Since the 1992 Rio de Janeiro UNO Congress domestic animals belong also officially to the genetic diversity of the world. Non commercial domestic animal breeds should be maintained for many cultural and technical reasons. Conservation and preservation of living beings is nowadays in the programme of many regional, national and international org...anizations.
The preservation of domestic animals is possible in situ (at the original place and conditions) and ex situ (by cryogenic methods).
There are three era in the history of preservation of domestic animals: the epoch of spontaneous maintenance, the period of sporadic national activities and the era of international programme.
Some of the questions to be solved by scientific research: the principles of selection of the candidate populations for maintenance, the different degrees of endangeredness, the necessary population size to be subsidized, the problem of inbreeding, the best mating systems etc.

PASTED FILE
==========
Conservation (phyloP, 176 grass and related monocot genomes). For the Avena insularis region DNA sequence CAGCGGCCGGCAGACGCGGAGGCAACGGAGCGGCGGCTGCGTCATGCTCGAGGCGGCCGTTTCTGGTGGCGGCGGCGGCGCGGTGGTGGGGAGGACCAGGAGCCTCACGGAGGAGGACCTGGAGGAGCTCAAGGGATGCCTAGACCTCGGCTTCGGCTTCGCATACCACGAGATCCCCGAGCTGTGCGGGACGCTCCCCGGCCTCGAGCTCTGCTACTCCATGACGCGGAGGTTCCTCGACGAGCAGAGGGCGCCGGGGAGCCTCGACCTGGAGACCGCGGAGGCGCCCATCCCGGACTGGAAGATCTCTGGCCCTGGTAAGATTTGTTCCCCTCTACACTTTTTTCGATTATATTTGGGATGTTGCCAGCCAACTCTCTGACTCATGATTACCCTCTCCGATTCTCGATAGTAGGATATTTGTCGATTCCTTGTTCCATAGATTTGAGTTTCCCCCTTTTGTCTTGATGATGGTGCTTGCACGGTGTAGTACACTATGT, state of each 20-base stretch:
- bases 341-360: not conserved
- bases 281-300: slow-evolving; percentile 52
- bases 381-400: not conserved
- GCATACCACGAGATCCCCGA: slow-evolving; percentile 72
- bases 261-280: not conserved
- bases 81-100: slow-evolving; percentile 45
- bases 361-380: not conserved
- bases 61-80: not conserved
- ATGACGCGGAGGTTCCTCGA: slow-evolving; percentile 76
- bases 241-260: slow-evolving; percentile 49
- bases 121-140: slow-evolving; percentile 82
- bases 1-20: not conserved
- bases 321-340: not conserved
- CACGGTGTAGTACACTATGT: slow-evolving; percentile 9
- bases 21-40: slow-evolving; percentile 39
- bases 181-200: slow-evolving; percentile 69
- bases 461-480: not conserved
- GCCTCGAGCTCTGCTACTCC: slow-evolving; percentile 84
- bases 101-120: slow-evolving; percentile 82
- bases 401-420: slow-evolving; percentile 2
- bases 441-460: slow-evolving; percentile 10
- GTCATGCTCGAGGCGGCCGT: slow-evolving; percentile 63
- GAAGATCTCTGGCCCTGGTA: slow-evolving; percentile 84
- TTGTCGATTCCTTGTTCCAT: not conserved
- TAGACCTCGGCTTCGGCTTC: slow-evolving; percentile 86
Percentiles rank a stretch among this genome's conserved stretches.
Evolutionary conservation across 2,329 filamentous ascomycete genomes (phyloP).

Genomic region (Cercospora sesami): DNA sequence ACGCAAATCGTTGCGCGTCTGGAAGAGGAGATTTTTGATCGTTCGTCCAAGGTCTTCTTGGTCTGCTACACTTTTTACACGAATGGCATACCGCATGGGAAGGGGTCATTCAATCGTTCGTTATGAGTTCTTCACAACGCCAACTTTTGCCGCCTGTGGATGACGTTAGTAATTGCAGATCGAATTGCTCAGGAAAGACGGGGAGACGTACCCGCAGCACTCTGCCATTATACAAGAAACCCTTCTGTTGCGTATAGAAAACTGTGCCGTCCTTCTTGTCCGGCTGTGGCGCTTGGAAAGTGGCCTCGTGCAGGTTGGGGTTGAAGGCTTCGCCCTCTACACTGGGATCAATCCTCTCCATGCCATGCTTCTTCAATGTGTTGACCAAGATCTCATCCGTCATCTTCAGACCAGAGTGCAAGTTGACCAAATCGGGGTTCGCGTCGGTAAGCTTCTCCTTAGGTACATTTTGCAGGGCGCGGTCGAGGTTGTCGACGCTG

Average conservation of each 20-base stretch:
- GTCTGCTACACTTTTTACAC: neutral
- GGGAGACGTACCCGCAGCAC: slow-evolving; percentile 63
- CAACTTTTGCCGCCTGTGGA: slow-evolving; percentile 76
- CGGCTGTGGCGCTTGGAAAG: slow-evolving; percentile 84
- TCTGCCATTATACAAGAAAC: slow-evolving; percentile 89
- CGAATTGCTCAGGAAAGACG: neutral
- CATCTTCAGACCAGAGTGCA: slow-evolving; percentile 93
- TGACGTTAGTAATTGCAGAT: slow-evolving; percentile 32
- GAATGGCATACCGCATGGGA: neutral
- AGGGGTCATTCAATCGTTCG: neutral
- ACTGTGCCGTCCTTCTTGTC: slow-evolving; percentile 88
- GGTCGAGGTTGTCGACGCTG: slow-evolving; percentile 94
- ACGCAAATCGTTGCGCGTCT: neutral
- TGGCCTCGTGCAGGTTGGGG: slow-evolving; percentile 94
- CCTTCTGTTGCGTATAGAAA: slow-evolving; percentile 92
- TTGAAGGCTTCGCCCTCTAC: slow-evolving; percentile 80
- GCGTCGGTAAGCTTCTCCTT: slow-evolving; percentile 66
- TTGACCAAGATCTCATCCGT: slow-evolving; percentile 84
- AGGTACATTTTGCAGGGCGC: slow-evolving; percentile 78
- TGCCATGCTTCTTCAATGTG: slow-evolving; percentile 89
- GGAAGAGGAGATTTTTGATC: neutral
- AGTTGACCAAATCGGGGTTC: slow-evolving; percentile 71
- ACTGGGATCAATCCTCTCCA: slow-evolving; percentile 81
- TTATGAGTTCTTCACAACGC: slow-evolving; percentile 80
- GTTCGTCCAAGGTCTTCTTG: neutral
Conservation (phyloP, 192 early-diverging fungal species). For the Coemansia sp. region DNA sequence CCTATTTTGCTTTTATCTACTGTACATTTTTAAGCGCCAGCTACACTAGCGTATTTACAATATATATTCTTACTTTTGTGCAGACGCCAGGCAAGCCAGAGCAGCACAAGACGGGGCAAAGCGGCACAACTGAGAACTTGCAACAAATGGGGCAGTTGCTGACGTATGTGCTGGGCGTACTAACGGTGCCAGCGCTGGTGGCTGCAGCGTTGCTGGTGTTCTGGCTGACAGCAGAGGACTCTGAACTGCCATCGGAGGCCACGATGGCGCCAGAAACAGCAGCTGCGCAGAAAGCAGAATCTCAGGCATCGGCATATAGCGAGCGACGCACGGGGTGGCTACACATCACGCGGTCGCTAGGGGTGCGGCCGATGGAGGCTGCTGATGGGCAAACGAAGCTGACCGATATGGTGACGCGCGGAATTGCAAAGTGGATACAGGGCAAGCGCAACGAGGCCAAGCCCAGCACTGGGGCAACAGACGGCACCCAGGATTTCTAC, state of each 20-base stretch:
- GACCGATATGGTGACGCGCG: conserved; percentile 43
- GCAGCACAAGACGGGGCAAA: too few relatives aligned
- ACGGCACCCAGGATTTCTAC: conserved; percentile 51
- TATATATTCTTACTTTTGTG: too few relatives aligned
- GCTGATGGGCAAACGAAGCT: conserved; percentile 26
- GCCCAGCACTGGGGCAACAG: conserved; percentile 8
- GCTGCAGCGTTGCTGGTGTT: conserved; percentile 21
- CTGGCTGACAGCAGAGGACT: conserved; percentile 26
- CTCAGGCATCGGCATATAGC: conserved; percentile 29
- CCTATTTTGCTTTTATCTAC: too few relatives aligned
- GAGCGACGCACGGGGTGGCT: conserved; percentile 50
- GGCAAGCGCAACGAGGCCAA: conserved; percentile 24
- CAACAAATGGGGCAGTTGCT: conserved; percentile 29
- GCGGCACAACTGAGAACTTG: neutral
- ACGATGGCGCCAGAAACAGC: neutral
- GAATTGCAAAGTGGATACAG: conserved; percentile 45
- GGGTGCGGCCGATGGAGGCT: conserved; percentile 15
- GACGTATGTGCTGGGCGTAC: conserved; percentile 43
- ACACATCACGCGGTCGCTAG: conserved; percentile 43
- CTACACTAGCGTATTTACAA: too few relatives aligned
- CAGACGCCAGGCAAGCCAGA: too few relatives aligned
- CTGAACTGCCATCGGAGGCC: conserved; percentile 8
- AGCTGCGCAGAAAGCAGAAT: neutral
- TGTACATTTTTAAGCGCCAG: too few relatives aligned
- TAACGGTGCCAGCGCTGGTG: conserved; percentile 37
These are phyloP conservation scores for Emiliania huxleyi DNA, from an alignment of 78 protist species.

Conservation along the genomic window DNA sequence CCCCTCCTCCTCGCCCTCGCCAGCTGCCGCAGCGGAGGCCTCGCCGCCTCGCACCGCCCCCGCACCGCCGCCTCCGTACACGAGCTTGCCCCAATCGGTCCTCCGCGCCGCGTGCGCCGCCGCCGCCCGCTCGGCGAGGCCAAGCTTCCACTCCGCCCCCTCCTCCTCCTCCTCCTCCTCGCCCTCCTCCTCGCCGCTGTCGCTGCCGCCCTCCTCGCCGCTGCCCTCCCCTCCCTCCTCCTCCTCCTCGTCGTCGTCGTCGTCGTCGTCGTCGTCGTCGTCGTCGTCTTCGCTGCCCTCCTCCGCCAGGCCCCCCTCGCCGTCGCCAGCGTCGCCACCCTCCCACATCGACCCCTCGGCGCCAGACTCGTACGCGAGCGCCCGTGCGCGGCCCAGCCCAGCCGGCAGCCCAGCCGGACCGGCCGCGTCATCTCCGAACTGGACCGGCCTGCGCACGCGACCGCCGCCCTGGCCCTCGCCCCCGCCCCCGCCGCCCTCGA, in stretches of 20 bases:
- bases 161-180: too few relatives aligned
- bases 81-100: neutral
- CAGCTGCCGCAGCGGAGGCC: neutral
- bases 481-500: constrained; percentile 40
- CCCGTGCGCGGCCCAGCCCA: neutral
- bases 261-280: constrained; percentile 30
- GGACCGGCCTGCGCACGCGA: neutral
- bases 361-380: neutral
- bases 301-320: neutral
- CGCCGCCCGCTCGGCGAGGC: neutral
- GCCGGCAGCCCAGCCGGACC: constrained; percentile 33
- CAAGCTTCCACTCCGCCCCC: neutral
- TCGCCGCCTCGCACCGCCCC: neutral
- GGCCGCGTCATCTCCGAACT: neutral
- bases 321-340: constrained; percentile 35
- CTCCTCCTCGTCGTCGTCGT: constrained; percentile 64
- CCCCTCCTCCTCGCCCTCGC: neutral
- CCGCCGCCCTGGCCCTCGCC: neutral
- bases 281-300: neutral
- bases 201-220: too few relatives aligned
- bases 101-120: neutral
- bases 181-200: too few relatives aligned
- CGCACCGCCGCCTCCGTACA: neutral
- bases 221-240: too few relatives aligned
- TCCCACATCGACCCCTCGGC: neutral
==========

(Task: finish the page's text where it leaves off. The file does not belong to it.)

In Hungary the maintenance of endangered domestic animal breeds is based upon the low.
The following breeds are on the list of protected breeds:
− the Hungarian Grey cattle,
− the Lipizzan, Shagya, Nonius, Gidran, Furioso,Kisbér Halfbred, Murinsulaner and Hucul horses,
− the Racka, Tsigai and Cikta sheep,
− the Mangalitsa pig,
− the Hungarian yellow, white, speckled and the Transsylvanian naked necked hen,
− the Bronze Turkey,
− the Frizzle Feathered goose.
Hopefully in the near future the breeders of traditional domestic animal breeds will find the possible niches for their special products.
Genetic variability is very important in small populations. We examined an indigenous bronze turkey population which is bred for gene conservation in order to see if the current mating system maintains genetic variability. The present generation was surveyed using microsatellite markers and a computer model was used to simulate changes in the p...opulation over 100 generations.
The data was analysed using the concept of entrophy from information theory instead of genetic variance so that we could more accurately measure genetic variability.
The results indicate that the breeding method currently in use, rotational line mating, is acceptable with respect to preserving genetic variability, but new selection methods may provide additional protection against the loss of alleles.